You probably are not aware that I've published several essays, over the last five years, on issues in urbanism, often related in one way or another to the creation and use of public space. So it's only fair to point out that I do come to the issue of Occupy's use of public space with a point of view born of several years of thinking about this issue.

With this in mind, I submit that it is the intention of the laws that govern the creation of public space --- including streets, sidewalks and parks --- that public space be a public amenity for the public benefit of all. The emphasis there is on "all" --- which is to say that those who would keep faith with what public space fundamentally is should work to ensure that, to the greatest degree possible, public space can be shared.

You see where I'm going with this.

You mention the work of Peggy Hollman. I would have preferred that Occupy find a way to occupy public space while sharing it --- rather than limit itself to an understanding in which "to occupy" is synonymous with "to take over completely" and thus to deny access to others, whether for their enjoyment or for their ability to get from point A to point B as quickly as possible in a life-or-death emergency --- for that too is one of the benefits that public spaces provide.

Surely, had Occupy adopted a "sharing ethic," in its approach to public space --- an ethic in which the UC Davis protesters lined the borders of the sidewalk, for example, rather than cutting it off horizontally, or in which the Zuccotti Park occupants took only half the park rather than the whole thing --- this would have been more consistent with what public space is, and with Hollman's challenge to "disrupt coherence compassionately."

Instead, the Occupiers chanted "Whose streets? Our streets!" and "Whose park? Our park!"

In the context of the Onccupiers' larger "witness" --- which, it must be said, included Occupiers who baited police with taunts and pokes and projectiles --- It never was clear whether "our" referred to the public or to the Occupiers themselves.

The greater the focus on the public --- by which I mean the 100% --- the better.

I do not know how you will respond to this post, but anyhow I am grateful for Ben’s idea of the leap of faith. It has helped me to summarize my experience with social networking oriented to change. I have tried to express it in the shortest possible form, please do not take it as evidence of my hubris. I know I can’t be right – my intention is only to spark a collective action to express it properly. Excuse me also my non native English.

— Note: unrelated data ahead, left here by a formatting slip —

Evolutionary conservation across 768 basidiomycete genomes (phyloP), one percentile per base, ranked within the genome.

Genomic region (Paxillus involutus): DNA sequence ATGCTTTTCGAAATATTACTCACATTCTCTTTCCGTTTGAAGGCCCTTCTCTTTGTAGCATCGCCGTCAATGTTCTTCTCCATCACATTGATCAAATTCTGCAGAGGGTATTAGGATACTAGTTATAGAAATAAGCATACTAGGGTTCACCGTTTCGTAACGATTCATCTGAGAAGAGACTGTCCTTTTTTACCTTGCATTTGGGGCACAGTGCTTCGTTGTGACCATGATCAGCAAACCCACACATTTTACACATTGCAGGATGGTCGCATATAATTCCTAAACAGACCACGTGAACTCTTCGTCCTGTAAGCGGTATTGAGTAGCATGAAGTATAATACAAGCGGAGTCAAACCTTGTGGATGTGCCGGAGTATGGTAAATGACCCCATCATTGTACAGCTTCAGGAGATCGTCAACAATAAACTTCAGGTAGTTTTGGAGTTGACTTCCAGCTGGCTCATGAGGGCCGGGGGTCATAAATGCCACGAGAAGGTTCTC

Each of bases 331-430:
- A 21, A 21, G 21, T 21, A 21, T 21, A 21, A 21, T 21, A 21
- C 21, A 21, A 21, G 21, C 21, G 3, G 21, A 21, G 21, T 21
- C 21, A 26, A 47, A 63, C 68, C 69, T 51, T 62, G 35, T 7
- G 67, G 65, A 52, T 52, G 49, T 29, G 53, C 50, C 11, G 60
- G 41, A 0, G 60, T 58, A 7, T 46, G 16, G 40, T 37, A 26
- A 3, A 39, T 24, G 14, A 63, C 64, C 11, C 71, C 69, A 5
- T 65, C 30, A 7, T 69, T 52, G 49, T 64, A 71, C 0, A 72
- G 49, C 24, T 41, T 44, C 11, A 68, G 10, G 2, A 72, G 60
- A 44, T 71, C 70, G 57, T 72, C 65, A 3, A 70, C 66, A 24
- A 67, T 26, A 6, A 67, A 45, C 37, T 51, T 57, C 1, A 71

It started 4 years ago with conversation “Designing the Global-Brain-Application Seed -- Designing a collective future for our earth and humanity using web-technologies” at Global Mind Shift. Although “collective” was the issue the conversation failed to produce any collectively agreed outcome. Two years and few more conversations later my personal conclusion was: we are unable to set oriented communication, in spite of amazing technical ability and accessibility of information. Whatever is the specific subject, common conclusion is never reached.

Global-mindshift.org is still available, I have visited them before writing this post and I am sorry to say their keynote and mission statement are the same as what Ben was saying at Trinity, but intellectual quality of conversations was better. The café is a step back, and the activity of GMS has now faded.

My experience contains also extensive (over 1000 posts exchanged) discussion one versus one with permaculture and self sustaining community activist from Colorado. Inter human communication was the main subject; our understandings matched almost perfectly, but shared conclusion proved impossible - on the level of belief versus knowledge.

I have joined the café hoping my experience can be useful. It is not.

I suspended my decision to say farewell because of Ben’s “Leap of faith” concept. American faith, American spiritualism is hard to grasp for a European. 400 years of separateness results in the differences far greater than I ever expected. Definitely you believe in the potential power of an individual and the change coming from inside – enlightenment and/or the voice transmitting spiritual message.

Your faith can be summarized as: if we listen to the Voice, if we come together, if we chose proper/good premise/principle something (change) will awaken/emerge .

I am humble enough, I do not say I can represent Europe. On the other hand I am European and my mindset is well grounded in the ecophilosophy and ecopsychology developed in Europe since the end of XIX century. The difference between you/Americans and me is in understanding Oneness.

We are one, the spirit is one, and the universe/nature is one. The spirit speaks to us demonstrating the logic of the universe and offering real time communication – the web. We do not understand his voice.

John said: “either / or thinking rarely applies”. I think he is right when we try to apply thinking to systemic issues. Either/or is however given as a mode of operation of individual consciousness – we have to make choices. Most of them are routine, to choose change is very difficult.